Published in the September 13, 2016 edition.
By GAIL LOWE
WAKEFIELD — The Governor’s Medal of Valor. The honor has a nice ring to it, doesn’t it?
In November 2015, a man from Wakefield was singled out to receive this coveted award from Governor Charlie Baker at a special ceremony held at the State House in Boston. His name is Christopher Bright, and he lives on the West Side of town.
Nancy Bertrand, owner of Un-Common Antiques & Collectibles on Main Street and Wakefield’s historian, told us that Bright is “such a nice, nice man” and his story so heroic that readers of the Daily Item should know about it. We agreed that this unsung Wakefield hero deserved a spot on Page 1.
Bright, a Revere firefighter then in his thirty-second year with the department, met with Gov. Baker last November to receive the Medal of Valor for his courageous efforts in saving a man’s life when a fire broke out at a two-family home on Reservoir Street in Revere.
The irony in Bright’s heroic story is that the fire that claimed one man’s life and spared the life of another took place inside the family home where Bright grew up. And the second man — the one Bright saved from certain death when he pulled his body out of a smoke-filled room to safety — was none other than his uncle Robert Bright, age 77. The lives of four other people living on the second floor also were saved. Regretfully, Dennis Bright, age 85, Bright’s other uncle, perished in the fire.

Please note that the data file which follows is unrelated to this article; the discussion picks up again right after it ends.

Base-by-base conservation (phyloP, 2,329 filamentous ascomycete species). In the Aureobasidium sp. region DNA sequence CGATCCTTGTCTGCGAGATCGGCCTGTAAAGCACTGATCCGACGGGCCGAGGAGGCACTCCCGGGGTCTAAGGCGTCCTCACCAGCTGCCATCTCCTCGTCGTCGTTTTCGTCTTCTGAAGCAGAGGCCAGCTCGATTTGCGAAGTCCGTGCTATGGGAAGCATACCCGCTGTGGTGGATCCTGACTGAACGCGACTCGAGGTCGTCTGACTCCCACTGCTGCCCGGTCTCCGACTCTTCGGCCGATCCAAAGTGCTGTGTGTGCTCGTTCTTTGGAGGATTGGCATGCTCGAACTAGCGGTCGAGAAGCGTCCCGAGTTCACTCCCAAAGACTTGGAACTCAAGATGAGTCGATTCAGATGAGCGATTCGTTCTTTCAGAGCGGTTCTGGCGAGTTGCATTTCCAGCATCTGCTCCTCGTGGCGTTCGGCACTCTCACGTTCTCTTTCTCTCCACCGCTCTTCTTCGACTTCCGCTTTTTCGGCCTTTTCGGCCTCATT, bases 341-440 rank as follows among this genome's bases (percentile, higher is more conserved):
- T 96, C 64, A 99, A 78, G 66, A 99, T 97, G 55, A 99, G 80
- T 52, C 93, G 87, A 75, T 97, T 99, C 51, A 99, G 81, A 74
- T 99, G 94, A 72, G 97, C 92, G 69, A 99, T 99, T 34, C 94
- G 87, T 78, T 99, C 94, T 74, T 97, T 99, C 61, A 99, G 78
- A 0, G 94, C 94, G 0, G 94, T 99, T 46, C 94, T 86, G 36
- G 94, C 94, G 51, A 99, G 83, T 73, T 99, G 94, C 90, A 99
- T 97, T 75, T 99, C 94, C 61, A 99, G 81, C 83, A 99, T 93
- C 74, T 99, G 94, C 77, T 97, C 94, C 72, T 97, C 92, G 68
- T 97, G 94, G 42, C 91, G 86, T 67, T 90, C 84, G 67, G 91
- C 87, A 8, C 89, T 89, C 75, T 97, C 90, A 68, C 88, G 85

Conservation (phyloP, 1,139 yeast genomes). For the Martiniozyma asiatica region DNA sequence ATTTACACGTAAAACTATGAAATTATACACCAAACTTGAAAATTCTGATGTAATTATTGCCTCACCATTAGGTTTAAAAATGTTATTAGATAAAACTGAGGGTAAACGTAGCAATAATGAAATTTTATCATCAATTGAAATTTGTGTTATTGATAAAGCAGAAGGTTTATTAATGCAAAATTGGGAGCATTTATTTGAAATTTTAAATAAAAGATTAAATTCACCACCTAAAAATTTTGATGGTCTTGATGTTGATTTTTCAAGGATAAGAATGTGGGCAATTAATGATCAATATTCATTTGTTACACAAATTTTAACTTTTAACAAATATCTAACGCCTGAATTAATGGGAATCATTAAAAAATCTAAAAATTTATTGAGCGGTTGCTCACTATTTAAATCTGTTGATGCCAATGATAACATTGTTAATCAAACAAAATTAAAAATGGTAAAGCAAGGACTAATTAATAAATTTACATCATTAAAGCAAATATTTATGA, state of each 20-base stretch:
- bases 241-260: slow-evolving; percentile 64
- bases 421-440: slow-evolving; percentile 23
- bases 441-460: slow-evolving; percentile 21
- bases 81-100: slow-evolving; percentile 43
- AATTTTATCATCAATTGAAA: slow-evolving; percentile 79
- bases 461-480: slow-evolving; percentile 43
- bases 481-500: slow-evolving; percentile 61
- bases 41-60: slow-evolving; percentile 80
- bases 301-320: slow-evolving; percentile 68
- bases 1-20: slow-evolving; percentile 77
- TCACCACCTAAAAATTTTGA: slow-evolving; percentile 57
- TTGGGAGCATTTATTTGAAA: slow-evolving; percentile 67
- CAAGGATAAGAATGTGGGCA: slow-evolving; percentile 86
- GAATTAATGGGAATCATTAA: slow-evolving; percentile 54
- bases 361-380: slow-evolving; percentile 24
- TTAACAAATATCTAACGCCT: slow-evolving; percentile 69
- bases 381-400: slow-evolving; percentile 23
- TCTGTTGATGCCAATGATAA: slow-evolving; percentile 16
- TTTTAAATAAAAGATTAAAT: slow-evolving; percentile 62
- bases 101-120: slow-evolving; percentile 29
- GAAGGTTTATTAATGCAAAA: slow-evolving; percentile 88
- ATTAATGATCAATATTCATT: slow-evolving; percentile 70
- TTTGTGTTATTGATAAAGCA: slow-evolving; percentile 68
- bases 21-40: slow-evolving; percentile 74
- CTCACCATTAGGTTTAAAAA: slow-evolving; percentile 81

Bright recalled the tragic scene that early frigid February morning in 2014 when he saved one life and witnessed the end of another.
“At first, our unit thought the call was for a fire at 77 Reservoir St., but when we arrived at the scene around 5:30 a.m., we found a fully engaged fire at 79 Reservoir St. — the home where I grew up and where two of my uncles were still living,” he said, pausing to collect his emotions.
Bright recalled that the winter of 2014 was particularly severe.
“Snowbanks were at least six feet high. Temperatures were way below normal,” Bright said. “The fire was off Broadway and three-alarm plus. We had a frozen hydrant to deal with and ended up having to pump water from a quarter mile away.”
To this day, Bright has no idea how his uncle Bobby survived.
“The door to his room was unlocked, and I heard his voice. Though there was smoke all around, I found him and managed to pull him out of there,” he said.
For his efforts, he also was honored as Firefighter of the Year by now retired Fire Chief Eugene Doherty.
But Bright’s story does not end there. This past June, after serving 33 years on the Revere Fire Department, he received a third honor when he was appointed Fire Chief.
Like Wakefield’s Fire Chief Michael Sullivan, Bright is loyal to his staff, has a good sense of humor, is committed to public safety and, quite possibly even more important, understands the importance of leaving his ego at home.
Until the time of the fire that stole his uncle’s life, Bright had led a life dominated by academics, family and career. He moved from Revere to Wakefield 23 years ago with his wife Mary and two children. Fallon, his daughter, graduated from Wakefield Memorial High School in 2016. Aidan, his son, is a grade 8 student at the Galvin Middle School. (He also is one of the Daily Item deliverers.)
Following graduation from Revere High School in 1979, Bright’s father, also a firefighter, urged him to take the Civil Service exam and he did, passing with flying colors. (His cousin Billy Bright, now retired, also was a firefighter.)